What Is Earnest Money & How Much Is Enough?

Buying a new home or selling your existing home can be a fraught, stressful process, especially in a competitive market. 

When you approach a home seller to talk about purchasing their property, there’s only one way to ensure that someone else won’t beat you to the sale: having the seller take their property off the market.

Taking their property off the real estate market is risky for the seller, so how can you both agree? Earnest money deposits are the solution. 

Let’s take a closer look at what earnest money is, why it’s beneficial, and how much earnest money you may need to put down upfront to secure a competitive home purchase.

How Does Earnest Money Work?

In a nutshell, earnest money is a good-faith deposit put down before you close on a house. It shows that you are serious about purchasing the property ahead of drawing up the paperwork or signing on any dotted lines.

Why bother? In a competitive housing market, every day that a seller leaves their home on the market is another day where someone can swoop in and make a better offer. 

Therefore, it is always wise to convince the seller to take their home off the market while you finalize your mortgage loan terms and get all your other ducks in a row.

That’s less than ideal for a home seller looking at a potential buyer. After all, they could risk financial loss if they take their house off the market, only for you to change your mind and go after a different property instead.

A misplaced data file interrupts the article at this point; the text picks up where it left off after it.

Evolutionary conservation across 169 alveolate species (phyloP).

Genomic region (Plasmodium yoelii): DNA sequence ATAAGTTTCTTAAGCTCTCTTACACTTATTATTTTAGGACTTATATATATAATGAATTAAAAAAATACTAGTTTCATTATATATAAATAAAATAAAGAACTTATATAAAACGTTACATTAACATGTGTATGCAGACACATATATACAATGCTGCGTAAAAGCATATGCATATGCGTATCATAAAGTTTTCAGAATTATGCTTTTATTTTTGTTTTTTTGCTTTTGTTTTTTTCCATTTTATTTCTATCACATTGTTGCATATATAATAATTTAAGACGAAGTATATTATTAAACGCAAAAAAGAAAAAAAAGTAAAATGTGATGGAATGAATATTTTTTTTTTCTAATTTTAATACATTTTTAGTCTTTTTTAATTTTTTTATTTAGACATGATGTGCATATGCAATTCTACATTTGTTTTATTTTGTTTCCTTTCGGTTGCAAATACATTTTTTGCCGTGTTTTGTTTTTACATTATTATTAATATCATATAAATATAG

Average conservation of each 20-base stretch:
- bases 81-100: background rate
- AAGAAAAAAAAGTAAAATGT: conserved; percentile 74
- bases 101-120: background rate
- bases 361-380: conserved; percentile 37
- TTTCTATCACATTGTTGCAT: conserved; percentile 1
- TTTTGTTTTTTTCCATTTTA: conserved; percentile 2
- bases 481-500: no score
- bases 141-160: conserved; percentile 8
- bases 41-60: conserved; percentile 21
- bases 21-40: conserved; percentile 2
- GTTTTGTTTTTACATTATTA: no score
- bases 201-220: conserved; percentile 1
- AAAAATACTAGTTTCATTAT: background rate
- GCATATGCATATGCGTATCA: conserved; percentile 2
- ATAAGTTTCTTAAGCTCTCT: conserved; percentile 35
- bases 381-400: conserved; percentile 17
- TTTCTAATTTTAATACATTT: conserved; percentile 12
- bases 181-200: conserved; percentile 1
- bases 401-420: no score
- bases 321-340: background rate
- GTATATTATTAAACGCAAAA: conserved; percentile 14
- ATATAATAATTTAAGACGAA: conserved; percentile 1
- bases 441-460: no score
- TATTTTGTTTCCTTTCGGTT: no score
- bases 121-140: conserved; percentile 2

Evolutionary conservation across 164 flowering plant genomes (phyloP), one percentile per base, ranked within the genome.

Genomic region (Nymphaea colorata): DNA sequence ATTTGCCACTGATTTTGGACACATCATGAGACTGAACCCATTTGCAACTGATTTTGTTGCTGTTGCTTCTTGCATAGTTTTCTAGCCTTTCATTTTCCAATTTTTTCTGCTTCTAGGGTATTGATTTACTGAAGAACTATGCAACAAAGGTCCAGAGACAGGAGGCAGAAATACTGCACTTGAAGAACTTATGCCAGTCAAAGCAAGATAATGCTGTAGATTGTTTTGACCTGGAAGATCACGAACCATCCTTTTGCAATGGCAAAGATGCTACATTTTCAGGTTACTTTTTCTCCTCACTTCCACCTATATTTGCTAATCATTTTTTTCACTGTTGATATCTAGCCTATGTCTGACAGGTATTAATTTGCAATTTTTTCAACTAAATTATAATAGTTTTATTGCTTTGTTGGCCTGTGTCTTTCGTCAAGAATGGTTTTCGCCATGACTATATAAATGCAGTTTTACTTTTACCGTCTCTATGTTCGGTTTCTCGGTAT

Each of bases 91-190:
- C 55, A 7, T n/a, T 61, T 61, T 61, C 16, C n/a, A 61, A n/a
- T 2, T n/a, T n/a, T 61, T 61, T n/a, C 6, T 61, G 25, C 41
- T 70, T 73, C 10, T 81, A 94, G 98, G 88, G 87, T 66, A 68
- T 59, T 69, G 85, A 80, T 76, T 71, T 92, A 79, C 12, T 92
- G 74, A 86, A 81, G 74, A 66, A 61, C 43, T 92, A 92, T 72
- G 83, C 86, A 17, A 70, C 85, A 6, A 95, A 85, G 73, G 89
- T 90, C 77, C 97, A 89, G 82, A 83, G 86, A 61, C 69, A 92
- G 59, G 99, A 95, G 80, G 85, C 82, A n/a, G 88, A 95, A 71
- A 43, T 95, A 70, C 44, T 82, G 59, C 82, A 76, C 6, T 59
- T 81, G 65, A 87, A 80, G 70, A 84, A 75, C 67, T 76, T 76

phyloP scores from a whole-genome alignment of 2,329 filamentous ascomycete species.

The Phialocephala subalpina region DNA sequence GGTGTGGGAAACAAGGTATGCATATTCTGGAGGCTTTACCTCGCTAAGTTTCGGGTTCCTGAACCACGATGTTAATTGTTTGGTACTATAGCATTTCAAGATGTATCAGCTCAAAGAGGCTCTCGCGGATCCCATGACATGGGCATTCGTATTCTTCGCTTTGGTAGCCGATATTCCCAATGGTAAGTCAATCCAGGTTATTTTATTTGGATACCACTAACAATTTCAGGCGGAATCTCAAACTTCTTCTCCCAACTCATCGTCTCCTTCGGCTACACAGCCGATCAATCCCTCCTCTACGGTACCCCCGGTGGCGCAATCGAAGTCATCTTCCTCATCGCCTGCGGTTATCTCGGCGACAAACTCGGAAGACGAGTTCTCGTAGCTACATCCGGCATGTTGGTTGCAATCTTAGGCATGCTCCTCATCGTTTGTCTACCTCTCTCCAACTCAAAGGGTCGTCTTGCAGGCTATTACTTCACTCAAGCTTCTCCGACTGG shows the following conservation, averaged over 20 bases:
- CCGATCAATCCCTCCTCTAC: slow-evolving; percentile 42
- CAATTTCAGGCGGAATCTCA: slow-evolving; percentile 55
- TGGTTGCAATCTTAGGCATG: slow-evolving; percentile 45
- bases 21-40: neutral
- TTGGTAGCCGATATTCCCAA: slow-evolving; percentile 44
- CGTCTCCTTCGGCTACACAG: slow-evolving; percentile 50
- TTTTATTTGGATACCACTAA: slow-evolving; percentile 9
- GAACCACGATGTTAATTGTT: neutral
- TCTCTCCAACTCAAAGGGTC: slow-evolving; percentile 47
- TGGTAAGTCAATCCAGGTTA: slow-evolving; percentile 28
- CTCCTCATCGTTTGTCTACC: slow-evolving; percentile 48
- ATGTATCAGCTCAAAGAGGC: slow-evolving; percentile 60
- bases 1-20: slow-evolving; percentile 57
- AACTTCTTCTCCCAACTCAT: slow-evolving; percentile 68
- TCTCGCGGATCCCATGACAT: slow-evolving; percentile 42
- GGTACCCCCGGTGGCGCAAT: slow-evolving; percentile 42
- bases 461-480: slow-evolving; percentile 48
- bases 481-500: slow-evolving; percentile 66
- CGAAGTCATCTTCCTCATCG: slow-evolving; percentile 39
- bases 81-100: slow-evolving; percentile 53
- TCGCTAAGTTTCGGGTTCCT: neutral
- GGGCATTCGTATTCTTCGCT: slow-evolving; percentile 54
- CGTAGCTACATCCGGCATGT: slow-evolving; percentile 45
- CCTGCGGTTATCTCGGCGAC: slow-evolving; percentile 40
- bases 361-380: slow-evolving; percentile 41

Earnest money is a deposit you make toward the seller with a condition: They get to keep the earnest money deposit if you back out of the deal under certain circumstances. That way, both parties in the home deal benefit. 

You don’t have to worry about someone else making a more competitive offer on a house you love, while the seller is compensated if you have to back out of the deal for some reason.

Where Is Earnest Money Held Before Closing?

Earnest money deposits are always held in third-party escrow accounts. If the deal goes through, the earnest money deposit is included with the overall payment made to the home seller. 

Otherwise, if you back out of the deal, the earnest money deposit gets deposited into the home seller’s account of choice (unless you are refunded the earnest money deposit — see more below).

Depending on your lender, real estate agent, or the title company you use, one of them may provide the account for the deposit while the purchase agreement goes through. Otherwise, an escrow company or real estate brokerage can help.

Why Is Earnest Money Important for Home Sellers?